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Column: Defense contractors in Hawaii must defend against attackers

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On May 7, the nation received a sobering reminder of the threat cyberattacks pose to our communities, when a ransomware attack disrupted the operations of Colonial Pipeline — a fuel-transportation conduit that runs like an artery through the East Coast, supplying almost half of the fuel consumed there.

While the attack may seem remote to residents of Hawaii, its impact should cause reverberations that reach the islands’ shores, triggering increased vigilance by those who operate in industries that are known targets of cyberattacks. One such industry is the vast network of contractors and subcontractors who perform services for the Department of Defense (DoD) in Hawaii.

Home to Indo-Pacific Command, a National Security Agency cryptologic center, and more than 70,000 uniformed personnel and DoD civilians, Hawaii unquestionably punches above its weight in the national defense arena. It’s no secret that the military footprint in Hawaii brings thousands of jobs and billions of dollars to the state. For example, DoD data for the federal government’s fiscal year 2019 indicates that Hawaii’s economy relied more heavily on defense spending than any state in the country other than Alabama, and defense- contract spending in Hawaii during fiscal year 2019 was approximately $2.5 billion.

But, as the old adage goes, to whom much is given, much is expected. Along with billions of dollars in defense contracts comes the important legal obligation — and, we would argue, patriotic duty — for defense contractors in Hawaii to safeguard computer systems through robust and federally-compliant cybersecurity practices. Such practices are critical, because cyberattacks that target companies providing important goods and services to the military can disrupt military readiness in the short run, or worse, erode American military superiority in the long run.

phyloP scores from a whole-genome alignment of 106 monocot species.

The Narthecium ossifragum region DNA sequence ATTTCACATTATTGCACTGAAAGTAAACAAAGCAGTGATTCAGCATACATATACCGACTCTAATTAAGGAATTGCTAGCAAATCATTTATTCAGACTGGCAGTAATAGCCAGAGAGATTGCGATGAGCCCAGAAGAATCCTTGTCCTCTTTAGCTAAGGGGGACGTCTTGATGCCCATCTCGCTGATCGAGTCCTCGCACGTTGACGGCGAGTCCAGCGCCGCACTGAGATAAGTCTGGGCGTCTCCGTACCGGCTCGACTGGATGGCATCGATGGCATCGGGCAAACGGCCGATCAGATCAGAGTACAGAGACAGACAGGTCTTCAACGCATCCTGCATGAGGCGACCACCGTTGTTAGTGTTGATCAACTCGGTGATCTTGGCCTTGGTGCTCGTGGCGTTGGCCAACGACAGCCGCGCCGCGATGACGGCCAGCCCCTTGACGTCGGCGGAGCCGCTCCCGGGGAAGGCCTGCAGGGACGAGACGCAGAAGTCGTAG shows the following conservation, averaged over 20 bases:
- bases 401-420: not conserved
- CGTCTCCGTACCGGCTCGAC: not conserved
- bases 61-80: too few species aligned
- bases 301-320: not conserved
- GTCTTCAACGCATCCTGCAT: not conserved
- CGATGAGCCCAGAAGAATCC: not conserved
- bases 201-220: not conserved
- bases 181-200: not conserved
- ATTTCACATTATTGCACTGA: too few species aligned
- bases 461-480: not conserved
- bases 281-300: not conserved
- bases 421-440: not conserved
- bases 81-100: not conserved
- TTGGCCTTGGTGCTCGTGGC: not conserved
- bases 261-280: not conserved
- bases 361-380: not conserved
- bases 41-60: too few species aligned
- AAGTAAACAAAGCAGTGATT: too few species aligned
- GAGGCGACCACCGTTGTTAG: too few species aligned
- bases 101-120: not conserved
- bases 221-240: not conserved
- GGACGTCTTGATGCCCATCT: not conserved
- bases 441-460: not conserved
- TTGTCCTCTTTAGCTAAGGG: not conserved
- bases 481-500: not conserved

Unfortunately, the concern that those who seek to harm our nation’s security will attempt to attack defense contractors’ computer systems is not an academic one. On Dec. 14, 2018, The Wall Street Journal reported that Chinese hackers were “breaching Navy contractors to steal everything from ship-maintenance data to missile plans, … triggering a top-to-bottom review of [the Navy’s] cyber vulnerabilities.”

A 2019 report to the secretary of the Navy, entitled “Cybersecurity Readiness Review” stated that “[k]ey [Defense Industrial Base] companies, primes, and their suppliers, have been breached and their IP stolen and exploited.” These reports underscore the important role defense contractors serve in protecting computer systems that contribute to our nation’s security.

A critical step many defense contractors and subcontractors must take to build their cybersecurity infrastructure is satisfying the requirements set forth in an interim rule issued by the DoD late last year. The rule requires many defense contractors to undertake a self-assessment of their cybersecurity infrastructure and submit results to a DoD website before entering new contracts with the DoD. The rule also implements a phased rollout of the Cybersecurity Maturity Model Certification framework — a system that will, over time, require many defense contractors to obtain a third party’s certification that the contractors’ cybersecurity processes and practices achieve an appropriate maturity level.

These requirements establish an important “floor” — i.e., minimal level — of cybersecurity infrastructure, but defense contractors should aim much higher. Protecting computer systems from cyberattacks should be an ongoing process that involves identifying vulnerabilities and proactively developing solutions necessary to mitigate the risk that malicious actors will exploit them.

As threats to these systems emerge and evolve, defense contractors in Hawaii must do their part to continue the state’s longstanding tradition of supporting the military in word and deed. Companies in a state that gave so much in defense of the nation in times past must protect the homeland today through strong cybersecurity practices. Doing so will strengthen the local economy and, more importantly, protect the technological advancements that contribute so much to our nation’s security.

Kenji Price is a partner at McDermott Will & Emery, based in Washington, D.C. He previously served as the United States Attorney for the District of Hawaii. Michael Stanek is a partner at McDermott Will & Emery. He previously served as counsel to Hawaii U.S. Sen. Mazie Hirono.

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